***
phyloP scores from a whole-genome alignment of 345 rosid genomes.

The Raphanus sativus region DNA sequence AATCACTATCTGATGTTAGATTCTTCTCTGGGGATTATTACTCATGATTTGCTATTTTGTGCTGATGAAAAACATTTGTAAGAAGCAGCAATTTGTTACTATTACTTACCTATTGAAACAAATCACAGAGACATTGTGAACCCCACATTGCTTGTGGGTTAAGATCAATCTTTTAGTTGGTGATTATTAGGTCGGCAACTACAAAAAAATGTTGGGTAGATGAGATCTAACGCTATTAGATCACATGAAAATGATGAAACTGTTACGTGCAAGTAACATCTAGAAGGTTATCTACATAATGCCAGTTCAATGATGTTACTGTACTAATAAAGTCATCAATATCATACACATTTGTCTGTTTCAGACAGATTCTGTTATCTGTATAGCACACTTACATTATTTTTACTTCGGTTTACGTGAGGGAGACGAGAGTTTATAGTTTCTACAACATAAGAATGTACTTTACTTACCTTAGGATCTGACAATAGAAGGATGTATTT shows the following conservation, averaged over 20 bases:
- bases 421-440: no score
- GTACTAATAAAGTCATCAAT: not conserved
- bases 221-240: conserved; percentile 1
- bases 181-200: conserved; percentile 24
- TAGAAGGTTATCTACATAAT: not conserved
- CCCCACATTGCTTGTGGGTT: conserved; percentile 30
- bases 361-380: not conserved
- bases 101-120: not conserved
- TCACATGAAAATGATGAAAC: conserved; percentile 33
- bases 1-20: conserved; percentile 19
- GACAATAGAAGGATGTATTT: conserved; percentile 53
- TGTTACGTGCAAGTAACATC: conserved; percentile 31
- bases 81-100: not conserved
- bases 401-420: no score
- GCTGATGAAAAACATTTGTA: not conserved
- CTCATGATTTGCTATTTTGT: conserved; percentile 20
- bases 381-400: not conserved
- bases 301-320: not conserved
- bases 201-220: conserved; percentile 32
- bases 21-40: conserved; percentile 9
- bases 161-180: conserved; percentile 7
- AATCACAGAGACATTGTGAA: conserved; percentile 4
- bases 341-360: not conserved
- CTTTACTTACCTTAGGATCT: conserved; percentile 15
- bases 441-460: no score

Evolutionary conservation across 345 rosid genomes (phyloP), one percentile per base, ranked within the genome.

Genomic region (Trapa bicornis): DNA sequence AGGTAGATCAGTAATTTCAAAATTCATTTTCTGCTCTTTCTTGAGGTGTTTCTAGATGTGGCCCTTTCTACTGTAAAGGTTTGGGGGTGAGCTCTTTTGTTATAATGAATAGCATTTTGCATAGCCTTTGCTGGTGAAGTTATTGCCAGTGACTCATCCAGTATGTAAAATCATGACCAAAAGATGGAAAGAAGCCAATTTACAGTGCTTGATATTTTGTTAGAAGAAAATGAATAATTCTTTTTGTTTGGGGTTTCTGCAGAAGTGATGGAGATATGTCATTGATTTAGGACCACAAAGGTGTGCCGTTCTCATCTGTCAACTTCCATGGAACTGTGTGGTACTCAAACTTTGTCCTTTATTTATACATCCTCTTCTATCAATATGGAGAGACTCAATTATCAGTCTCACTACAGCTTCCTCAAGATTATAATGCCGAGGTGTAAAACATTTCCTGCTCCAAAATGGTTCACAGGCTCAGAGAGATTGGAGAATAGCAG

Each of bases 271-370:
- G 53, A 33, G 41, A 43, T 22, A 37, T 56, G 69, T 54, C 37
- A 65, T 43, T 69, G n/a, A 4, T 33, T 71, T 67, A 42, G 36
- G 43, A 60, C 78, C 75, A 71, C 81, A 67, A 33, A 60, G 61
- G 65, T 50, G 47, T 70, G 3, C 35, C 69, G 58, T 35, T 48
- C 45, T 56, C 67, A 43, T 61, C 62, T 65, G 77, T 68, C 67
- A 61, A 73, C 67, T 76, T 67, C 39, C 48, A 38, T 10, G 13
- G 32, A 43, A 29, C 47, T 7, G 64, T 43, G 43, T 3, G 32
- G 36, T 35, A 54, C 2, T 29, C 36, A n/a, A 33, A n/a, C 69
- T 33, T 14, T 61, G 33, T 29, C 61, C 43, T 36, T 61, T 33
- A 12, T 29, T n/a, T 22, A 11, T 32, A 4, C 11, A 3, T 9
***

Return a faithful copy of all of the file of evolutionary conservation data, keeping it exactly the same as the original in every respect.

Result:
phyloP scores from a whole-genome alignment of 345 rosid genomes.

The Raphanus sativus region DNA sequence AATCACTATCTGATGTTAGATTCTTCTCTGGGGATTATTACTCATGATTTGCTATTTTGTGCTGATGAAAAACATTTGTAAGAAGCAGCAATTTGTTACTATTACTTACCTATTGAAACAAATCACAGAGACATTGTGAACCCCACATTGCTTGTGGGTTAAGATCAATCTTTTAGTTGGTGATTATTAGGTCGGCAACTACAAAAAAATGTTGGGTAGATGAGATCTAACGCTATTAGATCACATGAAAATGATGAAACTGTTACGTGCAAGTAACATCTAGAAGGTTATCTACATAATGCCAGTTCAATGATGTTACTGTACTAATAAAGTCATCAATATCATACACATTTGTCTGTTTCAGACAGATTCTGTTATCTGTATAGCACACTTACATTATTTTTACTTCGGTTTACGTGAGGGAGACGAGAGTTTATAGTTTCTACAACATAAGAATGTACTTTACTTACCTTAGGATCTGACAATAGAAGGATGTATTT shows the following conservation, averaged over 20 bases:
- bases 421-440: no score
- GTACTAATAAAGTCATCAAT: not conserved
- bases 221-240: conserved; percentile 1
- bases 181-200: conserved; percentile 24
- TAGAAGGTTATCTACATAAT: not conserved
- CCCCACATTGCTTGTGGGTT: conserved; percentile 30
- bases 361-380: not conserved
- bases 101-120: not conserved
- TCACATGAAAATGATGAAAC: conserved; percentile 33
- bases 1-20: conserved; percentile 19
- GACAATAGAAGGATGTATTT: conserved; percentile 53
- TGTTACGTGCAAGTAACATC: conserved; percentile 31
- bases 81-100: not conserved
- bases 401-420: no score
- GCTGATGAAAAACATTTGTA: not conserved
- CTCATGATTTGCTATTTTGT: conserved; percentile 20
- bases 381-400: not conserved
- bases 301-320: not conserved
- bases 201-220: conserved; percentile 32
- bases 21-40: conserved; percentile 9
- bases 161-180: conserved; percentile 7
- AATCACAGAGACATTGTGAA: conserved; percentile 4
- bases 341-360: not conserved
- CTTTACTTACCTTAGGATCT: conserved; percentile 15
- bases 441-460: no score

Evolutionary conservation across 345 rosid genomes (phyloP), one percentile per base, ranked within the genome.

Genomic region (Trapa bicornis): DNA sequence AGGTAGATCAGTAATTTCAAAATTCATTTTCTGCTCTTTCTTGAGGTGTTTCTAGATGTGGCCCTTTCTACTGTAAAGGTTTGGGGGTGAGCTCTTTTGTTATAATGAATAGCATTTTGCATAGCCTTTGCTGGTGAAGTTATTGCCAGTGACTCATCCAGTATGTAAAATCATGACCAAAAGATGGAAAGAAGCCAATTTACAGTGCTTGATATTTTGTTAGAAGAAAATGAATAATTCTTTTTGTTTGGGGTTTCTGCAGAAGTGATGGAGATATGTCATTGATTTAGGACCACAAAGGTGTGCCGTTCTCATCTGTCAACTTCCATGGAACTGTGTGGTACTCAAACTTTGTCCTTTATTTATACATCCTCTTCTATCAATATGGAGAGACTCAATTATCAGTCTCACTACAGCTTCCTCAAGATTATAATGCCGAGGTGTAAAACATTTCCTGCTCCAAAATGGTTCACAGGCTCAGAGAGATTGGAGAATAGCAG

Each of bases 271-370:
- G 53, A 33, G 41, A 43, T 22, A 37, T 56, G 69, T 54, C 37
- A 65, T 43, T 69, G n/a, A 4, T 33, T 71, T 67, A 42, G 36
- G 43, A 60, C 78, C 75, A 71, C 81, A 67, A 33, A 60, G 61
- G 65, T 50, G 47, T 70, G 3, C 35, C 69, G 58, T 35, T 48
- C 45, T 56, C 67, A 43, T 61, C 62, T 65, G 77, T 68, C 67
- A 61, A 73, C 67, T 76, T 67, C 39, C 48, A 38, T 10, G 13
- G 32, A 43, A 29, C 47, T 7, G 64, T 43, G 43, T 3, G 32
- G 36, T 35, A 54, C 2, T 29, C 36, A n/a, A 33, A n/a, C 69
- T 33, T 14, T 61, G 33, T 29, C 61, C 43, T 36, T 61, T 33
- A 12, T 29, T n/a, T 22, A 11, T 32, A 4, C 11, A 3, T 9